For everyone here with more than one Bass. Do you find that you play one of them better than the others? I have three Basses now: a Dean edge that I’ve had for a little over two years, a SBMM sub series Stingray that I got for Christmas 2019 , so I’ve had it a little over 8 months, and a Squire precision Bass that I’ve had since the beginning of June this year so just over 3 months. The Dean has a 24 fret neck, the SBMM has a 21 fret neck, and the Squire has a 19 fret neck. Even though I played the Dean for a year and a half before I got the Sterling, I play the Sterling better it seems. Fewer mistakes, more comfortable. Don’t think I’ve had the Squire long enough to compare it. Anyone else notice this or have I just discovered that the SBMM is better suited to my arm length, hand size, and “style”?
Strangely I have days when I play one bass better than the other.
My go to is usually my Ibanez SR but recently I have tended to pick up the Fender first .
I absolutely play my Yamaha way better than I do my Warwick. I haven’t been using my second bass all that much and am probably going to sell it, actually. It’s a great bass but I am just not using it as much as I thought.
I think I play all of mine the same… mediocre.
Lately I’ve been playing my Yamaha BB235 a lot more than my Ibanez fretless. They are both great instruments, but I have been studying some complex techniques that I’ve been practicing, and don’t want the added challenge of correct intonation that a fretless brings to the game.
I also practice with my electric upright bass fairly regularly, but that’s a completely different animal.
After a 45 year break, I returned to playing bass with a Squier PJ bass. Struggling a bit, I thought I might do better with a short scale bass so I added a Gretsch Junior Jet II.
I was right, the Gretsch is definitely easier to play and I find myself reaching for it more often that the PJ. The fact that it weighs several pounds less than the PJ may also be a factor.
Oddly enough, practicing on the Gretsch seems to help with the PJ, and I’m playing it better than before.
I’ll first agree with @JerryP that I play them all mediocre for sure!
I alternate between a Fender 4-string and an Ibanez fanned fret 5-string. The one I play better is the one I learned that particular song on first. I guess that means I depend a lot on muscle memory for the song to play itself rather than reading and playing.
i have been playing my new Fender P/J bass alot more than my ibanez, but i still play my ibanez for certain things, finding that sound i need for punk metal is hard with the P/J bass, maybe i will start adding pedals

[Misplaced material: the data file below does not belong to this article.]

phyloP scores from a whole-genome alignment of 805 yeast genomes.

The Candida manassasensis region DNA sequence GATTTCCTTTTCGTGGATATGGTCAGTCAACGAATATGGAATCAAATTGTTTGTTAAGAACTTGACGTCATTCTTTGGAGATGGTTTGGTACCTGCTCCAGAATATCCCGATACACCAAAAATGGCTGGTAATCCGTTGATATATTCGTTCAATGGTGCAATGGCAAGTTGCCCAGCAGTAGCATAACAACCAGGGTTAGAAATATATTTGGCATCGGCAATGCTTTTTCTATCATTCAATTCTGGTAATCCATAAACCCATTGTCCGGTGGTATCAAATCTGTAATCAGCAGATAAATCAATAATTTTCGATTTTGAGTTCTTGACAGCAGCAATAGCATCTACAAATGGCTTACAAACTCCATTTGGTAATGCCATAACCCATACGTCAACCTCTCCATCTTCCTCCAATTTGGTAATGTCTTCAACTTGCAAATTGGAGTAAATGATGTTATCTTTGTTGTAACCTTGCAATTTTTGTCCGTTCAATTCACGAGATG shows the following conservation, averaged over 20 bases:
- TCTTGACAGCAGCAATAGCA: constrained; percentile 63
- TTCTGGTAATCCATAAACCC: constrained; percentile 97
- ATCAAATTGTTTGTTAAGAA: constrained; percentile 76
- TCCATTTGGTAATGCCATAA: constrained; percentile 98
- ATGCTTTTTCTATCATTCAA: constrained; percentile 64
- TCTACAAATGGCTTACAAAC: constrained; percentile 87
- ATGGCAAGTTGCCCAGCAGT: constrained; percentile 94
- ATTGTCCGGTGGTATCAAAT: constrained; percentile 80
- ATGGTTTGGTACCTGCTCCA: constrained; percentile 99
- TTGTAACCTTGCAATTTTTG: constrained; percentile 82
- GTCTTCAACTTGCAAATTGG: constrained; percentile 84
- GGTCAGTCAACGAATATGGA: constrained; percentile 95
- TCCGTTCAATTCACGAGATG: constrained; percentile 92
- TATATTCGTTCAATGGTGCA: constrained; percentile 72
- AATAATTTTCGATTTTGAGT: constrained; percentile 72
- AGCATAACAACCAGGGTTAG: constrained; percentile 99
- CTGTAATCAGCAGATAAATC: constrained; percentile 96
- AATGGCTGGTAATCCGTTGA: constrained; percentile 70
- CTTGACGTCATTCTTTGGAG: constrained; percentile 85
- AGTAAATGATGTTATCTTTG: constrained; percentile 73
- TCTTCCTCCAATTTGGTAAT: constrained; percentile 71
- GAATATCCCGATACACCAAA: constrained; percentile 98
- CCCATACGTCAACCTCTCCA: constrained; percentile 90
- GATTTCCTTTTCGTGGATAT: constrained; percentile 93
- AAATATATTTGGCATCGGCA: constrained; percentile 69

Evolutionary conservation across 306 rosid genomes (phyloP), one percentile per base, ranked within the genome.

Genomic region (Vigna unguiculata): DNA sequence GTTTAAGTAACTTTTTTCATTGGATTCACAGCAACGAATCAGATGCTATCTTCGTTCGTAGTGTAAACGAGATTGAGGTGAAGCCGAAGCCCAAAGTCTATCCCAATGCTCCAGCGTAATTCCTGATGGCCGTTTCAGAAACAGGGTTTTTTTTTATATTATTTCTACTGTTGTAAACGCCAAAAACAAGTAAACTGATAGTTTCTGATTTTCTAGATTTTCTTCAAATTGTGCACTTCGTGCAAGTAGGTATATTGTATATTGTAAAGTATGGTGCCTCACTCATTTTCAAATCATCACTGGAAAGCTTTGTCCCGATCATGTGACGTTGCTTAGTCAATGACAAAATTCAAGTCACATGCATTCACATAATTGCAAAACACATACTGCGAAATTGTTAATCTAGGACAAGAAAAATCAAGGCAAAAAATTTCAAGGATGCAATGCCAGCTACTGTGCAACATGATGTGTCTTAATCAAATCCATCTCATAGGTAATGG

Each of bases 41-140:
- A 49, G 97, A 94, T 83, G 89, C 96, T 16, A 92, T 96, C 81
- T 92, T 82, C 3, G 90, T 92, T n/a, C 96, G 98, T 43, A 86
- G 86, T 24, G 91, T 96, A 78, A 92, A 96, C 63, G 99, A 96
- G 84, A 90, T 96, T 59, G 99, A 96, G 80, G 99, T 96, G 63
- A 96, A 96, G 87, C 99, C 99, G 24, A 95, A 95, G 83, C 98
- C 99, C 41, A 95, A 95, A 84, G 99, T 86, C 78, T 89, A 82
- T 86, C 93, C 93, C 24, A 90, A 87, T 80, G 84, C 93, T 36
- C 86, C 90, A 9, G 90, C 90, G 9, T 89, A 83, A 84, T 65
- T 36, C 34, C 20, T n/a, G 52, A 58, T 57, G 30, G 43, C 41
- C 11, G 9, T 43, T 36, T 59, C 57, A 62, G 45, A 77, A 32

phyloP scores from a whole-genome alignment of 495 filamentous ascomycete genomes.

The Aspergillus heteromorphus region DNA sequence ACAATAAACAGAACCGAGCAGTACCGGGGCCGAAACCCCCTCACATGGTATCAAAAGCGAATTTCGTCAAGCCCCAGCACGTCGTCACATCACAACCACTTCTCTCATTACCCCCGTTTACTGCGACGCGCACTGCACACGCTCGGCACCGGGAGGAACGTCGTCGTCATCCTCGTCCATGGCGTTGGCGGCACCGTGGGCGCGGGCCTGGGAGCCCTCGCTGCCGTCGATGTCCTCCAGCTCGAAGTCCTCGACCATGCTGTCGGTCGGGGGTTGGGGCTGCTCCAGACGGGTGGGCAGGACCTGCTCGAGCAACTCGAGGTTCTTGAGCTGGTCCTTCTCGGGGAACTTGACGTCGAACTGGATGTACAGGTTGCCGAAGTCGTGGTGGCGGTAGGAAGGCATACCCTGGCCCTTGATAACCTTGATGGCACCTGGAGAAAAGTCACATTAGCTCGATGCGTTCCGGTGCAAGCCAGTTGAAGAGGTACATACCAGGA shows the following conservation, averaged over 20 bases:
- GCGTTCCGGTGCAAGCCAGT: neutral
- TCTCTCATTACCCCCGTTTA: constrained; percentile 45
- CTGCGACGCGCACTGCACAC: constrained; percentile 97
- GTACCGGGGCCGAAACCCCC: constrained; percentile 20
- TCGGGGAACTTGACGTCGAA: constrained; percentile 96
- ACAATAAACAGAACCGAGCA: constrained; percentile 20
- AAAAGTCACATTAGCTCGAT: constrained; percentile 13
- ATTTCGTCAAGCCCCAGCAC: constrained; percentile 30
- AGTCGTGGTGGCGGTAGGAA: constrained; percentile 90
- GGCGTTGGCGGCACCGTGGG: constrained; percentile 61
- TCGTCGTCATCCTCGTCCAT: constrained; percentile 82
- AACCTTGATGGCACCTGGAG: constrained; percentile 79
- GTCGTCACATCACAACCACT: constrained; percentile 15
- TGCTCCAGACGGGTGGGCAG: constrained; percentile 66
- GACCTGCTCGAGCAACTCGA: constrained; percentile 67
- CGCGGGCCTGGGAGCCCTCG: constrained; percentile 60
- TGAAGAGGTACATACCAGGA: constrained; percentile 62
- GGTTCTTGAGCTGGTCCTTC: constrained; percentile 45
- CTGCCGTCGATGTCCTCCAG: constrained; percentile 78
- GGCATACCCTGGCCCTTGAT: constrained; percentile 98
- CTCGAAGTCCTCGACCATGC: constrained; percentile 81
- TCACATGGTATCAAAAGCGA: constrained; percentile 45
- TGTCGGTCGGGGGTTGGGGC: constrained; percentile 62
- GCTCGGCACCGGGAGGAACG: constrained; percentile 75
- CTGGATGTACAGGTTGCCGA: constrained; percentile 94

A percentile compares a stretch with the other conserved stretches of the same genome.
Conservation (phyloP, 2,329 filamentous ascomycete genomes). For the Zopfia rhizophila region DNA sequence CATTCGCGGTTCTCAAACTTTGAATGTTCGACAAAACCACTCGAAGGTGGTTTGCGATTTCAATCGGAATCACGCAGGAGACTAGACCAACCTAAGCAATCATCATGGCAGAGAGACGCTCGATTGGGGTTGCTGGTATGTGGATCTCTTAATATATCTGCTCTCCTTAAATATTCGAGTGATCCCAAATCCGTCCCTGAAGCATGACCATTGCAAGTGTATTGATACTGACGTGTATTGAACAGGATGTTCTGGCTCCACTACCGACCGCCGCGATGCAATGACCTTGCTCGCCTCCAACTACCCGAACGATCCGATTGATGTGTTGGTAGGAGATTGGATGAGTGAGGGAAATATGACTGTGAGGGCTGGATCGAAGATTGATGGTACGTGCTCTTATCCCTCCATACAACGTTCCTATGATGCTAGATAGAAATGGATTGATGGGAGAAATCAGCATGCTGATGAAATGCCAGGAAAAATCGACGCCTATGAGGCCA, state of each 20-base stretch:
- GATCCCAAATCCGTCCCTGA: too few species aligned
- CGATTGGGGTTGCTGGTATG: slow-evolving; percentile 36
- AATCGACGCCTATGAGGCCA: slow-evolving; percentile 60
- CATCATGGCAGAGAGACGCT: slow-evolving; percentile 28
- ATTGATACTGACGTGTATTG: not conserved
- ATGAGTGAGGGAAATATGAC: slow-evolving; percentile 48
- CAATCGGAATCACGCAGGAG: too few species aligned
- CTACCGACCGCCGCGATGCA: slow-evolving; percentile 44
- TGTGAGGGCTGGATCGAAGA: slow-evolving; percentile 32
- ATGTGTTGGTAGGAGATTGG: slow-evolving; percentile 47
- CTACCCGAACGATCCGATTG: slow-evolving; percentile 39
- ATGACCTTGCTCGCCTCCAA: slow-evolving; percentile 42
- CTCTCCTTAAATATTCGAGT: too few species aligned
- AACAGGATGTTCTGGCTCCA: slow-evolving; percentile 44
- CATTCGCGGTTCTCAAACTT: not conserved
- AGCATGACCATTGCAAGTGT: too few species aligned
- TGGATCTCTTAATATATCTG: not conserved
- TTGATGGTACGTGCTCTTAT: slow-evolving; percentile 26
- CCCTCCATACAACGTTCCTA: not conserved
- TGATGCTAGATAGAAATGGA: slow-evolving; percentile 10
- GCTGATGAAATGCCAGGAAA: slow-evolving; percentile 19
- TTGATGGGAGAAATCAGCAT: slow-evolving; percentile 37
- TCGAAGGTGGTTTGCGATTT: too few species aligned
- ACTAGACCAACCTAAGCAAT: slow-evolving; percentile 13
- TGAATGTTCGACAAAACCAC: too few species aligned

I actually have my Basses doing different things - but I totally have a ‘go-to’ Bass that is where I feel the most comfortable. That’s the first ‘real’ Bass I bought (Fender Tobacco Burst Quilt Top 24 J-Bass) - I ‘know’ that Bass when I play it and, even though it may not sound like the others, it’s still my fave.
I have another J-Bass that has flats on it, for particular songs.
I have a 5-string Bass for the lower-register stuff (and to make some stuff easier to play).
I have a PJ-Bass that is tuned down 1/2 step.
And an ESP LTD Bass that is in Drop-D tuning. Much metal to be had with this Bass (and much picking).
They all serve a purpose and are setup specifically for each. My go-to Bass gets most of the work, but the others get worked depending on the music.
I’m trying to achieve comfort across all of them, although that’s not an easy task. They’re all basically the same scale length, but the differences are in the neck profiles (the PJ is thicker than the J-Basses – and the 5-String neck is obviously larger and slightly more unwieldy) and the frets on the ESP are HUGE. So I need to have a short warm-up for each Bass, just to make sure I don’t mess up too much. I’m trying to get to the point where I don’t have to do that anymore, but that may be a little in the future.
I totally agree with you. I have had many basses, and I started on an Ibanez GSR200, and then I upgraded to SR300, and SR400. I got a ESP LTD B-4E, and a Sterling SUB Stingray (I mean from the years where the Sterling Sub Stingrays were HORRIBLE quality, nothing like the Sub Ray4’s of today).
I loved my SR’s and B-4E, and liked the Sub Stingray.
Then GC opened to the public and I went in and played a Sterling Stingray Ray 4, just like yours (same color I think), and I just had to have it.
I went home and sold 2 basses in 12 hours, got the $300 I needed, and went back the very next day and go that Stingray Ray 4.
I kept playing my other basses
Ibanez and Ltd were 24 frets
Stingray 21 frets.
I started loving my stingray, it played amazing and I was constantly drawn to it.
I returned my SR300, I am selling my SR400, I just sold another bass, and I am pretty much selling everything BUT my Stingray’s and LTD B-4E.
I am either going to get the upgraded Stingray Ray34, the black ash one with black hardware and clear pick guard, showing the wood grain.
I may go all out and get an EBMM Stingray, current line, or this one at GC
I don’t know what it is, but I know exactly what you mean and how you feel when playing the stingray. There is something magical about them to me.
Really like that color, wonder how it would look with a black pick guard.
what is the big hype about music man basses honestly? i’ve played a few, and i just don’t get the hype? i mean i like their style, and they do have their own distinct sound, but like why so much? you could get an amazing fender for less money, or a schecter that would produce a similar sound for less, i get the sterling ones are cheap and really good, i can get behind those, but their high end, 2700 dollar ones, like…why?